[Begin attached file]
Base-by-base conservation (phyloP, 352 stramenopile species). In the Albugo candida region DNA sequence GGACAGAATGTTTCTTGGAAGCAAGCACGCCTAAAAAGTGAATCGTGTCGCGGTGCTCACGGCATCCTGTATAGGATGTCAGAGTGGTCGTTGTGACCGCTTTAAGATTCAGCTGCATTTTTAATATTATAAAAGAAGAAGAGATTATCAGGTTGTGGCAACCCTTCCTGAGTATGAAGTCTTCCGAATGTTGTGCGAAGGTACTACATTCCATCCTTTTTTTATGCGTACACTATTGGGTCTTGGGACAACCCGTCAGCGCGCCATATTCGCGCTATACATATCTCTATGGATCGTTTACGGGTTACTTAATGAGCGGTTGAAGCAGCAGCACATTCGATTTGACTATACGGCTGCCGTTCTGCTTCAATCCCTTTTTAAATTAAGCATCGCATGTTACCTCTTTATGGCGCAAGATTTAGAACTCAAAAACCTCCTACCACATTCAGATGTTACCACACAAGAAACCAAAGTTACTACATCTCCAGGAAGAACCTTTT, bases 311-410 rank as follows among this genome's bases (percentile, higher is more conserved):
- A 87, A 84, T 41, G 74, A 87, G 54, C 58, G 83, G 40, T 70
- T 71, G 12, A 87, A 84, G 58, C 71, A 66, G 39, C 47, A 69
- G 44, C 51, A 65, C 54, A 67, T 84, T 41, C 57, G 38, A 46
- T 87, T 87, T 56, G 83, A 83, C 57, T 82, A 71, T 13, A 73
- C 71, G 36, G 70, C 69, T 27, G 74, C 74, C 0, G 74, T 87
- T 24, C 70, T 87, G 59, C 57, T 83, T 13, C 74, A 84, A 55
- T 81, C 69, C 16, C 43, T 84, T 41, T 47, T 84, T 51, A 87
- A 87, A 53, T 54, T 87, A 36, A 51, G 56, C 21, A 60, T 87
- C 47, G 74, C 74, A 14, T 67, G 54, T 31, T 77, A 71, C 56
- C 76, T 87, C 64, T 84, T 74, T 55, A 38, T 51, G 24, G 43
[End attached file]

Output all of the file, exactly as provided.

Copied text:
Base-by-base conservation (phyloP, 352 stramenopile species). In the Albugo candida region DNA sequence GGACAGAATGTTTCTTGGAAGCAAGCACGCCTAAAAAGTGAATCGTGTCGCGGTGCTCACGGCATCCTGTATAGGATGTCAGAGTGGTCGTTGTGACCGCTTTAAGATTCAGCTGCATTTTTAATATTATAAAAGAAGAAGAGATTATCAGGTTGTGGCAACCCTTCCTGAGTATGAAGTCTTCCGAATGTTGTGCGAAGGTACTACATTCCATCCTTTTTTTATGCGTACACTATTGGGTCTTGGGACAACCCGTCAGCGCGCCATATTCGCGCTATACATATCTCTATGGATCGTTTACGGGTTACTTAATGAGCGGTTGAAGCAGCAGCACATTCGATTTGACTATACGGCTGCCGTTCTGCTTCAATCCCTTTTTAAATTAAGCATCGCATGTTACCTCTTTATGGCGCAAGATTTAGAACTCAAAAACCTCCTACCACATTCAGATGTTACCACACAAGAAACCAAAGTTACTACATCTCCAGGAAGAACCTTTT, bases 311-410 rank as follows among this genome's bases (percentile, higher is more conserved):
- A 87, A 84, T 41, G 74, A 87, G 54, C 58, G 83, G 40, T 70
- T 71, G 12, A 87, A 84, G 58, C 71, A 66, G 39, C 47, A 69
- G 44, C 51, A 65, C 54, A 67, T 84, T 41, C 57, G 38, A 46
- T 87, T 87, T 56, G 83, A 83, C 57, T 82, A 71, T 13, A 73
- C 71, G 36, G 70, C 69, T 27, G 74, C 74, C 0, G 74, T 87
- T 24, C 70, T 87, G 59, C 57, T 83, T 13, C 74, A 84, A 55
- T 81, C 69, C 16, C 43, T 84, T 41, T 47, T 84, T 51, A 87
- A 87, A 53, T 54, T 87, A 36, A 51, G 56, C 21, A 60, T 87
- C 47, G 74, C 74, A 14, T 67, G 54, T 31, T 77, A 71, C 56
- C 76, T 87, C 64, T 84, T 74, T 55, A 38, T 51, G 24, G 43